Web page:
Turan is the Etruscan Goddess of love and beauty, much associated with the Greek Aphrodite. She was the patron Goddess of the city of Vulci, one of the main cities of Etruria, famous for its cemeteries and rich grave goods that now supply many a museum's Etruscan collections. Her name means "Lady" or "Mistress"; it is related to such Etruscan words as turannuve, "lovable, venerable", tur "give" or "dedicate", turan, "given" and turza "offer", which bring together the ideas of love and worship, implying that that which is lovable is also worthy of worship, and that love and the sacred go together. Venus of the Romans shares a similar idea in Her name, for it is related to the word venerate.
Turan is depicted on a great deal of Etruscan art: on mirror-backs and terracotta panels, on vases and sculpture. Often She shares the iconography and narrative details of Aphrodite, whom the Etruscans knew from contact with Greek settlers in south and central Italy; She can be shown with doves or a swan—which in Etruscan style is given a name, Tusna, meaning "fullness" or "lushness"—or with the Etruscan version of one of Her lovers such as Atuns (known as Attis or Adonis in Greek lands) or taking part in the Judgement of Paris, the famous beauty-contest that ended up causing the Trojan War. In the Judgement of Paris scenes She is shown with Uni and Menrfa, and is easily identified by the fact that of the three Goddesses, Turan is the one hiking up Her skirt to show off Her trendy Etruscan boots and a good bit of leg.
In a more purely Etruscan style, Turan is often shown with various attendants or handmaidens, including Lasa or the Lasae, Goddesses of fate. She presides over one scene on a mirror of the 4th century BCE that depicts the bride Malavisch being prepared for Her wedding. The attendants Zipu, Hinthial and Munthuch see to Malavisch's makeup and hair while Turan watches from the side; She holds a myrtle branch and wears rich jewelry while a dove perches on Her shoulder and a swan or goose stands behind Her. She seems to be overseeing the project, and is swathed in a concealing cloak; this contributes to an older or more "matronly" appearance than the other attending Goddesses, and perhaps this indicates an aspect of Turan as a Goddess of Love within marriage. On another mirror She embraces Hercle (Herakles) between Menrfa and a young male warrior. She is again wearing rich jewelry—an elaborate necklace, earrings, headband, and several bracelets—but this time Her drapery has slipped and She is mostly naked. On another, more elaborate, mirror She is again shown with Hercle, who holds an Erote or winged Cupid-figure; to their right are Tinia and Thalna, who form a couple, and it is reasonable to conclude that Turan and Hercle do as well. She holds a staff tipped with what looks to be a pomegranate; this could be indicative of Her aspect as a fertility Goddess. The pairing of Aphrodite with Herakles is not known in Greek legend, and no Etruscan tales of them have come down to us, but evidently They were lovers.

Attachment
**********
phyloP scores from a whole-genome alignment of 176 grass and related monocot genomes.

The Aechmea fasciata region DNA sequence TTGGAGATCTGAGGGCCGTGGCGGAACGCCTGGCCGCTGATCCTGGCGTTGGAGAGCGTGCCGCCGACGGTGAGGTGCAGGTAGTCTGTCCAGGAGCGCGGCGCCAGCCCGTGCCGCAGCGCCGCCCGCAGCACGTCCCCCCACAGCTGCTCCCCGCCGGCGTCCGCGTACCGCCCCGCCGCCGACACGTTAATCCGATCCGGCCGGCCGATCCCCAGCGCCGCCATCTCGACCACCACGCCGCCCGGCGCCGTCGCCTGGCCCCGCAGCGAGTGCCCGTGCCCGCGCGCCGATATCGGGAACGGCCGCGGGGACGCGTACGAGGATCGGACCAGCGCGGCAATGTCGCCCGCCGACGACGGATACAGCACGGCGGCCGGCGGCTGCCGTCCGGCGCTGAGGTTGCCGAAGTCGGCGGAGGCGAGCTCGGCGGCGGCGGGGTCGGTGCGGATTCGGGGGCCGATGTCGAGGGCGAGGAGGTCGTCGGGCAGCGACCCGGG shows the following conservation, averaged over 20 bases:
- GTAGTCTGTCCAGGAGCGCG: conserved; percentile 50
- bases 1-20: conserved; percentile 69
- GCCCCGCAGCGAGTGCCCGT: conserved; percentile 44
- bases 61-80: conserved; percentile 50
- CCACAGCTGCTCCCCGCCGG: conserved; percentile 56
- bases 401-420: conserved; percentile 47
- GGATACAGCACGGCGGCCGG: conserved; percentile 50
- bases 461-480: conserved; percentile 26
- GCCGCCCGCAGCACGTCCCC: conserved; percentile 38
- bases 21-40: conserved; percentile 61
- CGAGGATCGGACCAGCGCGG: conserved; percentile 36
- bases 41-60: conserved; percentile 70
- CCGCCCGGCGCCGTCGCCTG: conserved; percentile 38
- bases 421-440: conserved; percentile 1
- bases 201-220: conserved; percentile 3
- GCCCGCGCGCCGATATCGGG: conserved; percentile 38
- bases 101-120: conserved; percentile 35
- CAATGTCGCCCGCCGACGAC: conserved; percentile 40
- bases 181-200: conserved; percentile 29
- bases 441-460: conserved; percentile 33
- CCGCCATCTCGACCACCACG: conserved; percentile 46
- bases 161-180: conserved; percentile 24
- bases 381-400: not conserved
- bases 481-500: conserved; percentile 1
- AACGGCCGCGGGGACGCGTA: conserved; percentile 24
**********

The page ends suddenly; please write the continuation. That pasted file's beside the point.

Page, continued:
She shared a temple with Menrfa and probably another Deity, likely Artimi (Artemis) or Aplu (Apollo) at the Etruscan city of Veii, the famous Temple Portonaccio, which had three cellae or chambers much like the later Roman temple of the Capitoline triad (Juno, Minerva, and Jupiter). She also had a cult center at Gravisca (the modern Torre di Corneto), the port town of Tarquinia in Latium where many Greeks came to trade, and where a large sanctuary dedicated to Turan was found with the remains of many votive objects inscribed to Her. Two of the other buildings there were dedicated to Hera and Demeter, as per the Greek influence.
Again, Turan is one of the more than a few Etruscan Goddesses who seems to have survived into Tuscan folklore. Called Turanna, She is a spirit or faery of beauty and happiness, who helps lovers and those in love.
She is also called Tiphanati.